Woodchips and sawdust


Woodchips are a medium-sized solid material made by cutting, or chipping, larger pieces of wood. Woodchips may be used as a biomasssolid fuel. They may also be used as an organic mulch in gardening, landscaping, restoration ecology and mushroom cultivation. According to the different chemical and mechanical properties of the masses, the wood logs are mostly peeled and the bark chips and the woodchips processed in different processes.

Woodchips are made in the process of woodchipping with a woodchipper.

different grades of wood chips. Author: Florian Gerlach (Nawaro)

different grades of wood chips

Woodchips as raw material

Woodchips are used primarily as a raw material for technical wood processing. In industry, processing of bark chips is often separated after peeling the logs due to different chemical properties.

Woodchips Sources

Possible Methods of Woodchip Conveyance

As mulch

Woodchips are frequently the byproduct of pruning of trees. When used as a mulch at least three inches thick, they conserve soil moisture, moderate soil temperature and suppress weed growth. In climates conducive to growing trees woodchips are readily produced, and may even be available for no additional cost beyond transport.

As fuel

Traditional use of woodchips is as a solid fuel for heating in buildings or in energy plants for generating electric power from renewable energy.

The newer fuel systems for heating use either woodchips or wood pellets. The advantage of woodchips is cost, the advantage of wood pellets is the controlled fuel value. The use of woodchips in automated heating systems, is based on a robust technology.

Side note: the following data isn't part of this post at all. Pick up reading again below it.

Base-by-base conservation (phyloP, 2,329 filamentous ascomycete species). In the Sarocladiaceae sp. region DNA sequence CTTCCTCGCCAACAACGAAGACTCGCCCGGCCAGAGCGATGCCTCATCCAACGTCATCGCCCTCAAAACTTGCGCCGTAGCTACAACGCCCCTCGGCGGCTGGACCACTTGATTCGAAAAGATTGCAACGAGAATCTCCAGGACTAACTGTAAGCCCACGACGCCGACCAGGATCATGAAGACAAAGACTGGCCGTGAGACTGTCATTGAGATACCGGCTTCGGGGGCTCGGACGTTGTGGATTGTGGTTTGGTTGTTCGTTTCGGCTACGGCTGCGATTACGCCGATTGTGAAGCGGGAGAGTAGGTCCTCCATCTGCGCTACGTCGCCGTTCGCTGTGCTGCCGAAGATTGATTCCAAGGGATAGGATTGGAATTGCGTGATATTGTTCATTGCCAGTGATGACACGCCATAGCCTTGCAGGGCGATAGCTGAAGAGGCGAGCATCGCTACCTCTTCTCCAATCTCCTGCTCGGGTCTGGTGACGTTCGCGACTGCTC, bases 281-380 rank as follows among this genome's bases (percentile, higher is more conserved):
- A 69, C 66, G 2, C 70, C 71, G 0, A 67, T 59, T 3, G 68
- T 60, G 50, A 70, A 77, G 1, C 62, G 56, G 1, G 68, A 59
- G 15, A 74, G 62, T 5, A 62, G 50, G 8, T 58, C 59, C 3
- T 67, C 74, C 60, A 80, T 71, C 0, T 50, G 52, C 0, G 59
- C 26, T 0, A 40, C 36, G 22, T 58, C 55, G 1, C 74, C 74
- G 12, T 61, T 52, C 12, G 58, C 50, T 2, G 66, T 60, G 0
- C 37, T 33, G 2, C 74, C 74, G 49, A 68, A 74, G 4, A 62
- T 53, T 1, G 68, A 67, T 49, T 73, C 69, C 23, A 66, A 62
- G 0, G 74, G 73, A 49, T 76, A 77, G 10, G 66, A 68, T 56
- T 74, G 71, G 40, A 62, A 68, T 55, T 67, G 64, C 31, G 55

In a number of cases, coal power plants have been converted to run on woodchips. This is fairly straightforward to do, since they both use an identical steam turbineheat engine, and the cost of woodchip fuel is comparable to coal.

Solid biomass is an attractive fuel for addressing the concerns of the energy crisis and climate change, since the fuel is affordable, widely available, and is carbon neutral and sustainable as long as the crops are allowed to regrow. In most cases, biomass is not carbon neutral as wood is not regrown and the efficiency of biomass operations produce more pollutants than the processes they replace. Compared to coal and nuclear fuels, woodchip biomass does not have waste disposal issues, since wood ash can be used directly as a mineral-rich plant fertilizer. The fertilizer argument is misleading, however, since the minerals are removed from the fertile fields where the trees grow. If the minerals are not returned, the yields from these fields decrease and therefore more greenhouse gas is produced.

Automated Handling of Solid Fuel

Unlike the smooth, uniform shape of manufactured wood pellets, woodchip sizes vary and are often mixed with twigs and sawdust. This mixture has a higher probability of jamming in small feed mechanisms. Thus, sooner or later, one or more jams is likely to occur. This reduces the reliability of the system, as well as increasing maintenance costs. Despite what some pellet stove manufacturers may say, researchers whom are experienced with woodchips, say they are not compatible with the 2 inch (5 cm) auger used in pellet stoves.[1]

Micro Combined heat and power

Wood is occasionally used to power engines, such as steam engines, Stirling engines, and Otto engines running on woodgas. As of 2008, these systems are rare, but as technology and the need for it develops, it is likely to be more common in the future. For the time being, wood can be increasingly used for heating applications. This will reduce the demand for heating oil, and thereby allow a greater percentage of fuel oil to be used for applications such as internal combustion engines, which are less compatible with wood based fuel and other solid biomass fuels. Heating applications generally do not require refined or processed fuels, which are almost always more expensive.